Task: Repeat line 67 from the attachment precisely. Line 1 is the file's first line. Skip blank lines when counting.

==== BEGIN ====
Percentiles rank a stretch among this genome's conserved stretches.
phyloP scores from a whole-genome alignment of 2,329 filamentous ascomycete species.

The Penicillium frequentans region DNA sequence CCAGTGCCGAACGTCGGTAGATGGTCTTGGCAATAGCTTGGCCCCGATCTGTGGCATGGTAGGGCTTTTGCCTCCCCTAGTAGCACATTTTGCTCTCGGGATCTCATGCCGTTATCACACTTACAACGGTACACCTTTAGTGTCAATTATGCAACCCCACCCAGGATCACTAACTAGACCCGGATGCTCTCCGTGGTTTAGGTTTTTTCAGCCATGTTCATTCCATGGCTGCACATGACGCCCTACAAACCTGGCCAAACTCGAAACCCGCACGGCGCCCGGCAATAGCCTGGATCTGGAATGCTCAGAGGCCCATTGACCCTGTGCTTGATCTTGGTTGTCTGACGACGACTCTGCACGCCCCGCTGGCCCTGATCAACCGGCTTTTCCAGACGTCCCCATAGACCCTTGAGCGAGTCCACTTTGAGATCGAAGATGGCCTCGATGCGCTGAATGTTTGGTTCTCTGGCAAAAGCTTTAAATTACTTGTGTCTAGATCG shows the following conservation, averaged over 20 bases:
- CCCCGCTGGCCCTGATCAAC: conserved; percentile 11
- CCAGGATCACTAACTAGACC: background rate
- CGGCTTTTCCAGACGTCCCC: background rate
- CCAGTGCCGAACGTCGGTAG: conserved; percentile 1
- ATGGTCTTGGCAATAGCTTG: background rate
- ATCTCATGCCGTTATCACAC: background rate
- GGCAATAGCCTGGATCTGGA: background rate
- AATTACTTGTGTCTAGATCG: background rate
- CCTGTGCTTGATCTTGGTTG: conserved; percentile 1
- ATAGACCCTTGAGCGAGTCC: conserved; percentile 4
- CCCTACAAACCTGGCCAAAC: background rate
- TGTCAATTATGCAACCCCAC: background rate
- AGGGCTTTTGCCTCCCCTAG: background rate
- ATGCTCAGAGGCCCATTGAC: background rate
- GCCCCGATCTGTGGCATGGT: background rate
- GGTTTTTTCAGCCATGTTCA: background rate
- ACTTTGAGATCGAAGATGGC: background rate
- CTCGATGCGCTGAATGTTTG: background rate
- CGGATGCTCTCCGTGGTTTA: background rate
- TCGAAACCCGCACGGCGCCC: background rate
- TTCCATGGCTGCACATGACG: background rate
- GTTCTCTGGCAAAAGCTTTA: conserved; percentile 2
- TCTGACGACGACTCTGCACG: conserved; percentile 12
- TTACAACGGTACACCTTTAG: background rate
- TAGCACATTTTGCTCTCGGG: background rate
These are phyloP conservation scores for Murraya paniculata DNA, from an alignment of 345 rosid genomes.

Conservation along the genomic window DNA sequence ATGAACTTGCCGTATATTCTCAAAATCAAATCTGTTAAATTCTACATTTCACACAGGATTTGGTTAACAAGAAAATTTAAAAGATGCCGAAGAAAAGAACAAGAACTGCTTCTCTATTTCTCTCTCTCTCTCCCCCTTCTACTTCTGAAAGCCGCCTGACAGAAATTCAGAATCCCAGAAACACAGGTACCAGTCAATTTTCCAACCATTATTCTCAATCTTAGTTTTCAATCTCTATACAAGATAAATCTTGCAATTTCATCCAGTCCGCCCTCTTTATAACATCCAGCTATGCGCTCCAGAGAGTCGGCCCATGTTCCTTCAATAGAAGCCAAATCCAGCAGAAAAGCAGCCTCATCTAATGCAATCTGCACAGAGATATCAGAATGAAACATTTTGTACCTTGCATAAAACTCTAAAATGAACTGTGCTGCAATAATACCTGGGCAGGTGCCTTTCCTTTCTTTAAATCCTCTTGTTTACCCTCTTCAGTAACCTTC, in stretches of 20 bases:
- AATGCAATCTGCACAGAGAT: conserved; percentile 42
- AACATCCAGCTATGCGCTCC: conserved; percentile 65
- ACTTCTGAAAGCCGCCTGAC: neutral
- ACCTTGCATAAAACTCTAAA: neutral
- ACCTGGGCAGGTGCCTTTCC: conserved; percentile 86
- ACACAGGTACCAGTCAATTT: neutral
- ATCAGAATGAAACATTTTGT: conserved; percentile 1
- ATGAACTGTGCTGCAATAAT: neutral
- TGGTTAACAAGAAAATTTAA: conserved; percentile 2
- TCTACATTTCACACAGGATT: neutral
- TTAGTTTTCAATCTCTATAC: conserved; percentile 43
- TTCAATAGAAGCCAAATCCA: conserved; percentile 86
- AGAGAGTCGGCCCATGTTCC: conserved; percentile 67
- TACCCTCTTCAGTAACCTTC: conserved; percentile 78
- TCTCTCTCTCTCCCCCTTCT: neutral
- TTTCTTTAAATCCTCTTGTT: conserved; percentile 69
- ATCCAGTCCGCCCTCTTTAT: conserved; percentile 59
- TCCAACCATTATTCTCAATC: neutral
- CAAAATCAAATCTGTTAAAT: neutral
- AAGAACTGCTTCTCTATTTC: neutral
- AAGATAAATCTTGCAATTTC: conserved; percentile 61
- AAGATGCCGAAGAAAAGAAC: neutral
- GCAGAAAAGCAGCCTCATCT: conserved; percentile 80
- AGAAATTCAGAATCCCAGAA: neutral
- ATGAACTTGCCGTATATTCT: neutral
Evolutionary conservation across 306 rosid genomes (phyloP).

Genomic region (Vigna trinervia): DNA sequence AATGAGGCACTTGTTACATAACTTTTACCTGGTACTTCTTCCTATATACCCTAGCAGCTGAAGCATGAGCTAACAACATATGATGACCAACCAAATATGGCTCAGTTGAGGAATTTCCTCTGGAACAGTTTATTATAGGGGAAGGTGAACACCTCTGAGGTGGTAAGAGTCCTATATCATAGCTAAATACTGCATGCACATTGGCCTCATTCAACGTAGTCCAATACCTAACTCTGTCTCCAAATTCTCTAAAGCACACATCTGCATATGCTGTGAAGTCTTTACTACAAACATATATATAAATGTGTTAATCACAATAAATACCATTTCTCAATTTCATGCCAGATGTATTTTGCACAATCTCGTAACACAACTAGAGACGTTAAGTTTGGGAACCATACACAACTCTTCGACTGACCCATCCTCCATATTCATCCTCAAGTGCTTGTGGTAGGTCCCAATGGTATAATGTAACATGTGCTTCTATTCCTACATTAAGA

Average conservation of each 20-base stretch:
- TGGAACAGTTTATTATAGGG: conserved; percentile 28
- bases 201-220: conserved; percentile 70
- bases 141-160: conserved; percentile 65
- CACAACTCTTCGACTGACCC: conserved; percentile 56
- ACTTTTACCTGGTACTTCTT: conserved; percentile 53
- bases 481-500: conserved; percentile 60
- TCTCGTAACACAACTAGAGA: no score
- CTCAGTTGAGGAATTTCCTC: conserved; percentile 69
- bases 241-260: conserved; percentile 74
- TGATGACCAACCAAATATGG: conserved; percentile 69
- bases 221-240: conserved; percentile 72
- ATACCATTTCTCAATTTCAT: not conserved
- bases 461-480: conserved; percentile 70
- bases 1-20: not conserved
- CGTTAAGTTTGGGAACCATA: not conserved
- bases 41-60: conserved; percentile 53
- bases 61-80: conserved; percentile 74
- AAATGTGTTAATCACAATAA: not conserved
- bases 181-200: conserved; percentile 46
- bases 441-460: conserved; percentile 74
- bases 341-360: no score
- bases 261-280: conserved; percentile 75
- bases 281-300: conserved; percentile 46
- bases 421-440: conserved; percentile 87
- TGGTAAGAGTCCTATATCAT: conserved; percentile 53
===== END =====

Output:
- bases 241-260: conserved; percentile 74